An Al-Jazeera cameraman was released from U.S. custody at Guantanamo Bay and returned home to Sudan early Friday after six years of imprisonment that drew worldwide protests.

Sami al-Haj, who had been on a hunger strike for 16 months, grimaced as he was carried off a U.S. military plane by American personnel in Sudan's capital, Khartoum. He was put on a stretcher and taken straight to a hospital.

Al-Jazeera showed footage of al-Haj being carried into the hospital, looking feeble and with his eyes closed, but smiling. Some of the men surrounding his stretcher were kissing him on the cheek.

"Thank God ... for being free again," he told Al-Jazeera from his hospital bed. "Our eyes have the right to shed tears after we have spent all those years in prison. ... But our joy is not going to be complete until our brothers in Guantanamo Bay are freed," he added.

"The situation is very bad and getting worse day after day," he said of conditions in Guantanamo. He claimed guards prevent Muslims from practicing their religion and reading the Quran.
"Some of our brothers live without clothing," he said.

The U.S. military says it goes to great lengths to respect the religion of detainees, issuing them Qurans, enforcing quiet among guard staff during prayer calls throughout the day. All cells in

Guantanamo have an arrow that points toward the holy city of Mecca.

Al-Haj was released along with two other Sudanese from Guantanamo Thursday. He was the only journalist from a major international news organization held at Guantanamo and many of his supporters saw his detention as punishment for a network whose broadcasts angered U.S. officials.

The military alleged he was a courier for a militant Muslim organization, an allegation his lawyers denied.

Al-Haj said he believed he was arrested because of U.S. hostility toward Al-Jazeera and because the media was reporting on U.S. rights violations in Afghanistan.

Al-Haj was detained in December 2001 by Pakistani authorities as he tried to enter Afghanistan to cover the U.S.-led invasion. He was turned over to the U.S. military and taken in January 2002 to Guantanamo Bay, where the United States holds some 275 men suspected of links to Al Qaeda and the Taliban, most of them without charges.

Reprieve, the British human rights group that represents 35 Guantanamo prisoners including al-Haj, said Pakistani forces apparently seized al-Haj at the behest of the U.S. authorities who suspected he had interviewed Usama bin Laden.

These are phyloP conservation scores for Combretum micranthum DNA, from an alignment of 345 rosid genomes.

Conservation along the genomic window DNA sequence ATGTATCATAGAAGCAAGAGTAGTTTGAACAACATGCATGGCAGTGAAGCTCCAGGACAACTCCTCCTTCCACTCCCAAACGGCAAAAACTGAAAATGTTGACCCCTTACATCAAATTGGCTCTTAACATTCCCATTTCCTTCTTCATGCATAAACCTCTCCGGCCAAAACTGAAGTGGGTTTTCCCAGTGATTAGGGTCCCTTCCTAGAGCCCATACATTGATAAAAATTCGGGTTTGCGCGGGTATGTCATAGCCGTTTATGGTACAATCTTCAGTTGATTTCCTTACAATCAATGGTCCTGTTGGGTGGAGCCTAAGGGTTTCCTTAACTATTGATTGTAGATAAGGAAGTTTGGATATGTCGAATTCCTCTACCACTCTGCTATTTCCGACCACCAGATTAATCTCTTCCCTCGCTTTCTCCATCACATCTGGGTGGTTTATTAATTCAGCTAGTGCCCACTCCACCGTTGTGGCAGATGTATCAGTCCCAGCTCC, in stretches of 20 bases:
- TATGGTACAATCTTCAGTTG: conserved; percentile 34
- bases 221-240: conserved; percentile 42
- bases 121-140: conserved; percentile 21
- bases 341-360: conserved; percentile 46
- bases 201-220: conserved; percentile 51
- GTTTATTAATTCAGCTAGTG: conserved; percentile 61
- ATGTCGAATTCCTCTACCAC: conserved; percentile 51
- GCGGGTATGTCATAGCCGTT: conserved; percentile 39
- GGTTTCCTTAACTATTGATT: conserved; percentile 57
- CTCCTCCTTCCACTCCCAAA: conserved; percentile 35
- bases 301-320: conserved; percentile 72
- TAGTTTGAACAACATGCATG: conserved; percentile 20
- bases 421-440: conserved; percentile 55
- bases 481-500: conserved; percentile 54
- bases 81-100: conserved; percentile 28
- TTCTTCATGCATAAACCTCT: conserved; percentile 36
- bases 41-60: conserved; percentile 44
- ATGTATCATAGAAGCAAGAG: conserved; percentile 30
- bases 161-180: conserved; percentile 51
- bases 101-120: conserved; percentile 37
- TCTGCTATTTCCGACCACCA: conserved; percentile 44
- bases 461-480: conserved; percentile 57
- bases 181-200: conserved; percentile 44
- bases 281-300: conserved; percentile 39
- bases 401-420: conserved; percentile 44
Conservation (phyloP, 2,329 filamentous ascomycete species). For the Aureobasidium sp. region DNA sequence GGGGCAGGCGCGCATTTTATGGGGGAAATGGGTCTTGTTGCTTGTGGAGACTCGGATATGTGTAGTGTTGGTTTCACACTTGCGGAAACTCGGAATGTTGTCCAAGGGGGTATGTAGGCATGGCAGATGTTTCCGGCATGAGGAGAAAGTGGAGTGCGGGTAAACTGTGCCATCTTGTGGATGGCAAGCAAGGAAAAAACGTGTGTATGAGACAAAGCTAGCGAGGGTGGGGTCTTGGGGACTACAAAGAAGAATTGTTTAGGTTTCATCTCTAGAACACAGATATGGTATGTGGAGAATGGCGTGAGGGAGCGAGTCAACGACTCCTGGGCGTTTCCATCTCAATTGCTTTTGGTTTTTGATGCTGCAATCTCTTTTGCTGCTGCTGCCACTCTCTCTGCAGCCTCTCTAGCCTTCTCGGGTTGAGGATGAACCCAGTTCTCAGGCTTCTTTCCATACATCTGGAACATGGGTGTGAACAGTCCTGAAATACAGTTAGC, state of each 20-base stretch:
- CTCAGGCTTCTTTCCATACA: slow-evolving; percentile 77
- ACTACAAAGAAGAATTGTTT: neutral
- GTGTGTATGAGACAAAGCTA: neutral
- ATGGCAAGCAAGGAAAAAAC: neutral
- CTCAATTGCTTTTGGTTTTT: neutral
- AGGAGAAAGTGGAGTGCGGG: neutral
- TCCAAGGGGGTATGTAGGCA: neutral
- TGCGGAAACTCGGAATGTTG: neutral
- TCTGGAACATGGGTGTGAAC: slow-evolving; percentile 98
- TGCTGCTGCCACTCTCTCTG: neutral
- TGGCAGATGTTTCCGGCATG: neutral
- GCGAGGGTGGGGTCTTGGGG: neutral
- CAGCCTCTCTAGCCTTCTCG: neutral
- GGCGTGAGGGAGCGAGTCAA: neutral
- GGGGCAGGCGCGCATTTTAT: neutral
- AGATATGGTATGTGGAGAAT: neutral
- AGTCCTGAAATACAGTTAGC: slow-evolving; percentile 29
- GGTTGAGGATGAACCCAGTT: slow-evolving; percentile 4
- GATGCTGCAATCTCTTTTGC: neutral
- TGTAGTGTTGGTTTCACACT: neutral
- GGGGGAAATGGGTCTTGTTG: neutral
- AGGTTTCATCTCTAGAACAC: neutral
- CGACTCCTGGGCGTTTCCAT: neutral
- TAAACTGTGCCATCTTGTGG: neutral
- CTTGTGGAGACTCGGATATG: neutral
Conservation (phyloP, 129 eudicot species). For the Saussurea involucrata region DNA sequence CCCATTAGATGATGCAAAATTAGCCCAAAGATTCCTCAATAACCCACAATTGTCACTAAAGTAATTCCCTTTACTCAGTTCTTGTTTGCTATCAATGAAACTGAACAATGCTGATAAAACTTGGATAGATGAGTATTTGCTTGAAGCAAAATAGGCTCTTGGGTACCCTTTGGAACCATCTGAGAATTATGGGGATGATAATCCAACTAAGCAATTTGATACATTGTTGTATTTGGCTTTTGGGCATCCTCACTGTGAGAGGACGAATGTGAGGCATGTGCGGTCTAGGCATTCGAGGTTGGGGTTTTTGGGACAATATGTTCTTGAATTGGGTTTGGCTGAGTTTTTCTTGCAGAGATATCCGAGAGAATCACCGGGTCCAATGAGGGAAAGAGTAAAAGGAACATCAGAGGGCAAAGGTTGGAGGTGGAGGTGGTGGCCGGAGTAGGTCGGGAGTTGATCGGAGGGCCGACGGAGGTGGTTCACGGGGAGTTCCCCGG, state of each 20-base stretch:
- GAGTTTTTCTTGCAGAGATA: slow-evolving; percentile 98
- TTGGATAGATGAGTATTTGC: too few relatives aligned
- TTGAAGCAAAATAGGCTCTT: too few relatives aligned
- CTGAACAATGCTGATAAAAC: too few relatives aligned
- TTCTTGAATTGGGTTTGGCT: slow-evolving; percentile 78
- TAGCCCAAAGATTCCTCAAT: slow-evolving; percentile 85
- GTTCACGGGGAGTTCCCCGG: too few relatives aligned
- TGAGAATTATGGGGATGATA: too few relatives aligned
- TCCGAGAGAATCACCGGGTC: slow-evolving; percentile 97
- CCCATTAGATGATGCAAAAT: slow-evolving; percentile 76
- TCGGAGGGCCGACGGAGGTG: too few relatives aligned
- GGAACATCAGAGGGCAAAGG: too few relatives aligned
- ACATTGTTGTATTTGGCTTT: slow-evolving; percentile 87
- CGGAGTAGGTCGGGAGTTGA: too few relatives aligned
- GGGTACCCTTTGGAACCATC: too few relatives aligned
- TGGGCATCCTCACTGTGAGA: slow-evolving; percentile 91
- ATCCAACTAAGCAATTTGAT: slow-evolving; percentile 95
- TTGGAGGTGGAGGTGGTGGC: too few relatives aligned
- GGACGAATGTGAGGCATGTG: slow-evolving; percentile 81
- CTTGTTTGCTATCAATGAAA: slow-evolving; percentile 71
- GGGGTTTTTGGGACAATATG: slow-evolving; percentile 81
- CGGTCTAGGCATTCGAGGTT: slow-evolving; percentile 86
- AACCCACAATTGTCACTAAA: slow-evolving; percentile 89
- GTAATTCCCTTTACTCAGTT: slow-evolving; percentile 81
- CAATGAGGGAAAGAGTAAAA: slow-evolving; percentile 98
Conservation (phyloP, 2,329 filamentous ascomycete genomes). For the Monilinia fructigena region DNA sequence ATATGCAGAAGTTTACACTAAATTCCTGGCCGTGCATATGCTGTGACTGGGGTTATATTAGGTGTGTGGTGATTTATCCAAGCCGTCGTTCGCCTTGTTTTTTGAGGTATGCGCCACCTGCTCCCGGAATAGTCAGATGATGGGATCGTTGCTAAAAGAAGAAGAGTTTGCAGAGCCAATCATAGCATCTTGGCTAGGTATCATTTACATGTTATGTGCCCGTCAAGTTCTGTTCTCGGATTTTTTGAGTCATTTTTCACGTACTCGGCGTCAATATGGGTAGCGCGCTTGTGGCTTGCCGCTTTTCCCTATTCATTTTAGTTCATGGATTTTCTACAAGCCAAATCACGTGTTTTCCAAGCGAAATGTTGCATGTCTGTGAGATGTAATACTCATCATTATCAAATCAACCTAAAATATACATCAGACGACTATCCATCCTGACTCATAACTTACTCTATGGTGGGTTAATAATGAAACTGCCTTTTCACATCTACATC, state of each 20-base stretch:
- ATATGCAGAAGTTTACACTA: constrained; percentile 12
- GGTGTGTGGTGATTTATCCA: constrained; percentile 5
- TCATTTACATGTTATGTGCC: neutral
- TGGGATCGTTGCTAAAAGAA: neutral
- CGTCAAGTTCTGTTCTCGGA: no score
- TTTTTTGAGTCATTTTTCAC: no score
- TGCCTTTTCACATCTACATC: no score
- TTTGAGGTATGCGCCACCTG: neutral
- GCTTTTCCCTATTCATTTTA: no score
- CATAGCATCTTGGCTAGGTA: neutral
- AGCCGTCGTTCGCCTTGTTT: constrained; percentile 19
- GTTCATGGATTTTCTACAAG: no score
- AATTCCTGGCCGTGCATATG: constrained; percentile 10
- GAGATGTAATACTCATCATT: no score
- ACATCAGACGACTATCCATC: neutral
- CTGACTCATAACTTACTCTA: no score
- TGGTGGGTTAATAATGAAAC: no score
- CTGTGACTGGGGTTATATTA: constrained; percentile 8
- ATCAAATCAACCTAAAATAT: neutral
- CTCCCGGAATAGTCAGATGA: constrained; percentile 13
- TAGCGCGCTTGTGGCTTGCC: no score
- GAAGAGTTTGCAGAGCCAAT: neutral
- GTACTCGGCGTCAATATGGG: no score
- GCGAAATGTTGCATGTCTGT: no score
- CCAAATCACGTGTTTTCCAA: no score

But that "supposed intelligence" turned out to be false, Reprieve said in a news release.
"This is wonderful news, and long overdue," said Clive Stafford Smith, Reprieve's director, who has represented al-Haj since 2005. "The U.S. administration has never had any reason for holding Mr. Al Haj, and has, instead, spent six years shamelessly attempting to turn him against his employers at Al-Jazeera."

Sudanese officials said al-Haj would not face any charges.

The U.S. Embassy in Khartoum issued a brief statement confirming the detainee transfer with Sudan and saying it appreciated Sudan's cooperation.

Al-Haj's lawyers said the 38-year-old has been on hunger strike since January 2007 to protest conditions and indefinite confinement at the prison.

Attorney Zachary Katznelson of Reprieve, who met al-Haj at Guantanamo on April 11, said he was "emaciated" because of his hunger strike. and had recently been having problems with his liver and kidneys and had blood in his urine.

"Sami is a poster child for everything that is wrong about Guantanamo Bay: No charges, no trial, constantly shifting allegations, brutal treatment, no visits with family, not even a phone call home," Katznelson said Thursday.

"Sami was never alleged to have hurt a soul, and was never proven to have committed any crimes. Yet, he had fewer rights than convicted mass murderers or rapists. What has happened to American justice?"

Al-Jazeera is based in Qatar and is funded by the royal family of the Persian Gulf nation. Its Arabic channel has been excoriated by the Bush administration as a mouthpiece for terrorists including Osama bin Laden.

Wadah Khanfar, managing director of Al-Jazeera Arabic, said of al-Haj's release: "We are overwhelmed with joy."

Al-Haj was never prosecuted at Guantanamo so the U.S did not make public its full allegations against him. But in a hearing that determined that he was an enemy combatant, U.S. officials alleged that in the 1990s, al-Haj was an executive assistant at a Qatar-based beverage company that provided support to Muslim fighters in Bosnia and Chechnya.

The U.S. claimed he also traveled to Azerbaijan at least eight times to carry money on behalf of his employer to the Al-Haramain Islamic Foundation, a now defunct charity that U.S. authorities say funded militant groups.

The officials said during this period that he met Mamdouh Mahmud Salim, a senior lieutenant to Osama bin Laden who was arrested in Germany in 1998 and extradited to the United States. Officials did not provide details.

Reprieve identified the two other Sudanese Guantanamo detainees who were released as Amir Yacoub Al Amir and Walid Ali.

Reprieve also said Moroccan detainee Said Boujaadia, 39, was also released. He was flown home on the same plane as al-Haj, which made a stop in Morocco. The group said he was taken into custody in Morocco.